> responses were about the wiki problems. Although this is a real pain
> (and we have a decent working wiki by now -- thanks to Huub) it
> distracts from the main issue: wxPerl is dying.
> wxPerl = GUI desktop programs
> wxPerl = wxWidgets + Perl
> wxWidgets is dying.
> Perl is dying.
> Now, don't start yelling that much effort is being put right now in
> wxWidgets and Perl. I know that. But we must ask ourselves: to what
> purpose?
> Perl seems to be moving to a framework for Web applications. When you
> carefully watch the current activities in the Perl community, it is all
> Catalyst, Mojolicious, Dancer. The only other significant activity is
> MetaCPAN, yet another attempt to bring order in CPAN where the C seems
> to stand for Chaotic. (I exclude perl6 activities since I consider perl6
> too immature to be useful for anything.) There's little to no interest
> in creating decent Perl programs. Have you ever wondered why there is
> only support for modules on CPAN, and no support for programs?
> wxWidgets seems to be moving, as Steve correctly metions, towards a
> desktop development system.
> So we see different directions for wxWidgets and Perl.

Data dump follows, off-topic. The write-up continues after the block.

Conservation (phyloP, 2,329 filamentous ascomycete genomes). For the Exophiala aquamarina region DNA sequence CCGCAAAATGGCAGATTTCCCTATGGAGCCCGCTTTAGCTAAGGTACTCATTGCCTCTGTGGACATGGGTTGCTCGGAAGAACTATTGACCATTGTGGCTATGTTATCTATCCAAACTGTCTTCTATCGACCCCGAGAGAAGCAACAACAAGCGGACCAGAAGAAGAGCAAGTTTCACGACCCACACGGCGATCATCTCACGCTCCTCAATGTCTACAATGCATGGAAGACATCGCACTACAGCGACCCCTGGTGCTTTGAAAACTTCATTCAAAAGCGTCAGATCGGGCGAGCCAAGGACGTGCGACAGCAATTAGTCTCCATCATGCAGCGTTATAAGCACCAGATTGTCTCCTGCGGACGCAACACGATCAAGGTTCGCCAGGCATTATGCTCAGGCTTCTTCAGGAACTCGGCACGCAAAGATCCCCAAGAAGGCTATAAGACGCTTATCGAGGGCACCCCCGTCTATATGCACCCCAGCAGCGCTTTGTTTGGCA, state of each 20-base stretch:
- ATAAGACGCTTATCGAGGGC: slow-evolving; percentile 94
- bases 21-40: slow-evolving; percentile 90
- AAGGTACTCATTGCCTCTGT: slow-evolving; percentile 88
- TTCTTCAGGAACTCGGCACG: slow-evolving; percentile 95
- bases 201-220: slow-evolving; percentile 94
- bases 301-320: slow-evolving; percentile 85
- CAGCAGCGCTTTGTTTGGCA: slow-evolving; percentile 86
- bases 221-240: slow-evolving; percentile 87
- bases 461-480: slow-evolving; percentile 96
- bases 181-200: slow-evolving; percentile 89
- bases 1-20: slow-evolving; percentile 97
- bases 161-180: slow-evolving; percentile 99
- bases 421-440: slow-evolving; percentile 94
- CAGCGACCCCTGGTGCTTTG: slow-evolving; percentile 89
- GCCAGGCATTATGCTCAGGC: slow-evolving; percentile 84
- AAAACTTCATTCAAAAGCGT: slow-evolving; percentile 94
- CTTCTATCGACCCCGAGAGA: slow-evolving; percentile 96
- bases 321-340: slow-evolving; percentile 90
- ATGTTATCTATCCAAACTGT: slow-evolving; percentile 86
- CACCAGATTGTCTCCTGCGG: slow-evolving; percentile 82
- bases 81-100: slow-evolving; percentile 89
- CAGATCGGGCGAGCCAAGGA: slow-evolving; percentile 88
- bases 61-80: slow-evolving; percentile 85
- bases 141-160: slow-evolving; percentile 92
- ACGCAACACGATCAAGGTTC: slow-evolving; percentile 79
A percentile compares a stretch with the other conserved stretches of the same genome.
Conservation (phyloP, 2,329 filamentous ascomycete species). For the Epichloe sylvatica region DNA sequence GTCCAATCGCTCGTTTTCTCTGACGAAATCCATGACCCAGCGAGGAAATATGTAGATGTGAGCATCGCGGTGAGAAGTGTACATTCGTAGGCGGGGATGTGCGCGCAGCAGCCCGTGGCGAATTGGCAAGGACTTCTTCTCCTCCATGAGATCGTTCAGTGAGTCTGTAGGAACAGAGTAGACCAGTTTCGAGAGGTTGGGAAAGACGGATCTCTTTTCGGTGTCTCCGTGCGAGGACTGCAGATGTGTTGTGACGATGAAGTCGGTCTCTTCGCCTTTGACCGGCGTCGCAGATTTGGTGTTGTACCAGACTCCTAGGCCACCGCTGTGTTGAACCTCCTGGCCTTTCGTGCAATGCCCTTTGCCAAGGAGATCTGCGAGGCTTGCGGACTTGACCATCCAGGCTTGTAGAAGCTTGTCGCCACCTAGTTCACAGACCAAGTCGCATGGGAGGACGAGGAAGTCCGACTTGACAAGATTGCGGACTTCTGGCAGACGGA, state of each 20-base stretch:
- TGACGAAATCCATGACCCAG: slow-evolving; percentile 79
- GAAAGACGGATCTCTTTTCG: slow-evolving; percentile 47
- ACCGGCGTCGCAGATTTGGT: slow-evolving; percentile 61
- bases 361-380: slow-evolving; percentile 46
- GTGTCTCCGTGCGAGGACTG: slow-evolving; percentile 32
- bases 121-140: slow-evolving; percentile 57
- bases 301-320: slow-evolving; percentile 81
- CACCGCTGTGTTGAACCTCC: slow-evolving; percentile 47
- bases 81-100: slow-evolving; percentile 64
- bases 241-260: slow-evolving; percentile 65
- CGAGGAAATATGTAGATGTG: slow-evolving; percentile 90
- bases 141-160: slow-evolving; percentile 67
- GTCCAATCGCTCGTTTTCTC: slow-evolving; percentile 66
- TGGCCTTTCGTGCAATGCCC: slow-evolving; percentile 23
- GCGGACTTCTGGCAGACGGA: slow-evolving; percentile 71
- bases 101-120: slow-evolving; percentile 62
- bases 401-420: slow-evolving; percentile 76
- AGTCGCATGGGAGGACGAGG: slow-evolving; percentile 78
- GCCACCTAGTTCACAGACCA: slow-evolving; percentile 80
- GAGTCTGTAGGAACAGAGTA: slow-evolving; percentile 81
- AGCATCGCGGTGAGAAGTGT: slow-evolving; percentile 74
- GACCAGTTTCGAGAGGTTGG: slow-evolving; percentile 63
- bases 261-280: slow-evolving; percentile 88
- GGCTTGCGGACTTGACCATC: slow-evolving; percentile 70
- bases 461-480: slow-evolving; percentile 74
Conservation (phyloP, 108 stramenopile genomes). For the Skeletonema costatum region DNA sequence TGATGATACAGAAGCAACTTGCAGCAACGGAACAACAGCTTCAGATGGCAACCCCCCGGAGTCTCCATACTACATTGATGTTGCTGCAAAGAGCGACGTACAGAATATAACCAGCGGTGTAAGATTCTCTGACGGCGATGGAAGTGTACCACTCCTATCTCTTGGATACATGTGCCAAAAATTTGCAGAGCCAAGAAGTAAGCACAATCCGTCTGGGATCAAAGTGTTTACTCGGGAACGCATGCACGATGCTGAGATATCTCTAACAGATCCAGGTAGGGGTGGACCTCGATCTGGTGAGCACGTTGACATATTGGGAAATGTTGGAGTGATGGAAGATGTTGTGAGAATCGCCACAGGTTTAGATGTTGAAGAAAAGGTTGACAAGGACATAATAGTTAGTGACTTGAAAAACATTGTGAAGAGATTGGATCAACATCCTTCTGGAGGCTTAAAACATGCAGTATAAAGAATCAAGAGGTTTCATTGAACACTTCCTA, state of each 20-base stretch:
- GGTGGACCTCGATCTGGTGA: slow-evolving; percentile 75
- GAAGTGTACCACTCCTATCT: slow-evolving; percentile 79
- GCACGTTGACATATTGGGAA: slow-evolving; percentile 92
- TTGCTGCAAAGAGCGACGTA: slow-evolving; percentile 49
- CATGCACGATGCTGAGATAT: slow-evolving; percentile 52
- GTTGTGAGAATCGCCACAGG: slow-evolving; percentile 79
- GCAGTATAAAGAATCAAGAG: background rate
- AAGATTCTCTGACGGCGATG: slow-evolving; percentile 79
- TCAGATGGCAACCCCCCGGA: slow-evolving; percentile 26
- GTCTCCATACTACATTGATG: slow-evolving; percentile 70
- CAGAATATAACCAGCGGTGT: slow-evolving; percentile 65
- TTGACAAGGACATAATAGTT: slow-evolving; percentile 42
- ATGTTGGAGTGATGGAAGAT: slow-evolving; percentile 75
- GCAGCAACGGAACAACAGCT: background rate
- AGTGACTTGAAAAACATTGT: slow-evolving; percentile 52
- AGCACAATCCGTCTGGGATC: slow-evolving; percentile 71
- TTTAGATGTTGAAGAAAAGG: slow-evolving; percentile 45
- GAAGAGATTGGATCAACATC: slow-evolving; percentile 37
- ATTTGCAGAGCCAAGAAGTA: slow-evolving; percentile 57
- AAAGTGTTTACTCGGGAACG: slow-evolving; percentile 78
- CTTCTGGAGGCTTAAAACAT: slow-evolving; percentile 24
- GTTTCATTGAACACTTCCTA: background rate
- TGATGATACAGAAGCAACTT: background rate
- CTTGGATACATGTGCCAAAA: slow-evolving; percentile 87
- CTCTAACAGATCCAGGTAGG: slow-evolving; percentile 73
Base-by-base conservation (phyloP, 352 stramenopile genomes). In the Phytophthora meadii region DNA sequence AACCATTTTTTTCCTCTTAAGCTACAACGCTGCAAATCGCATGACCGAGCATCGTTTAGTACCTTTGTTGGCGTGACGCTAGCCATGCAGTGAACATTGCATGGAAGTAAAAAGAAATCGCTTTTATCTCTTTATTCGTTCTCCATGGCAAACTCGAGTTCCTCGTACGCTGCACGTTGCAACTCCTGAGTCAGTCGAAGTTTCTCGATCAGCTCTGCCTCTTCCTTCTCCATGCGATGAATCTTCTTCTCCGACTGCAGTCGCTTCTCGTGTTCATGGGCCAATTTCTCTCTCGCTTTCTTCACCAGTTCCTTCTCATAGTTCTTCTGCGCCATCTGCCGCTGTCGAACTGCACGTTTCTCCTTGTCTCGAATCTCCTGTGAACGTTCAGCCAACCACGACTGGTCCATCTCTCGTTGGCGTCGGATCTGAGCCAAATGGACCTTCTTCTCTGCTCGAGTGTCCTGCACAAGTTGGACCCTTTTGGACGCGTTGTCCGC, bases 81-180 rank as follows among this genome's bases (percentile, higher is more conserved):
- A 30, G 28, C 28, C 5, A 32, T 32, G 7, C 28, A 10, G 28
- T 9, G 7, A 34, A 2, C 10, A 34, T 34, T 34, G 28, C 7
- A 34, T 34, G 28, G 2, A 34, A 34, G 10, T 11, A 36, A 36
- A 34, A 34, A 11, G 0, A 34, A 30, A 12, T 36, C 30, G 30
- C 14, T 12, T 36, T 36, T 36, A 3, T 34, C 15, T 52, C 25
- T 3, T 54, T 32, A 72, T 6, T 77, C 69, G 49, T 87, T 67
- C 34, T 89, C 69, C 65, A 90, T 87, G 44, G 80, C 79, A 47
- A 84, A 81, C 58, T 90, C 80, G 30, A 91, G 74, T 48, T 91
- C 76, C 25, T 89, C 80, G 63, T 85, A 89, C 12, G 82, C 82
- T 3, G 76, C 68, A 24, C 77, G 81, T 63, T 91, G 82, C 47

> We can ask ourselves: what do we want?
> For me, wxPerl is the means to develop mature, usefull, user friendly,
> cross-platform desktop applications in my favourite programming
> language.
> 25 years ago, when Perl was born, only a selective group of people,
> commonly called 'nerds', could use computers. Nowadays everybody uses
> computers. And due to the influence of Windows and Mac, almost everybody
> is used to serious, mature, usefull, user friendly desktop applications
> like Excel, Word, Powerpoint, Firefox, Photoshop and so on.
> With wxPerl we can write applications like these. Moreover, due to the
> cross-platform features, these applications can be deployed on the most
> popular desktop platforms: Windows, MacOSX and Linux.
> It is at this point that I want to give tons of kudo's to Mark Dootson
> for creating and maintaining CitrusPerl and CavaPackager.
> But why do I say "wxPerl is dying"?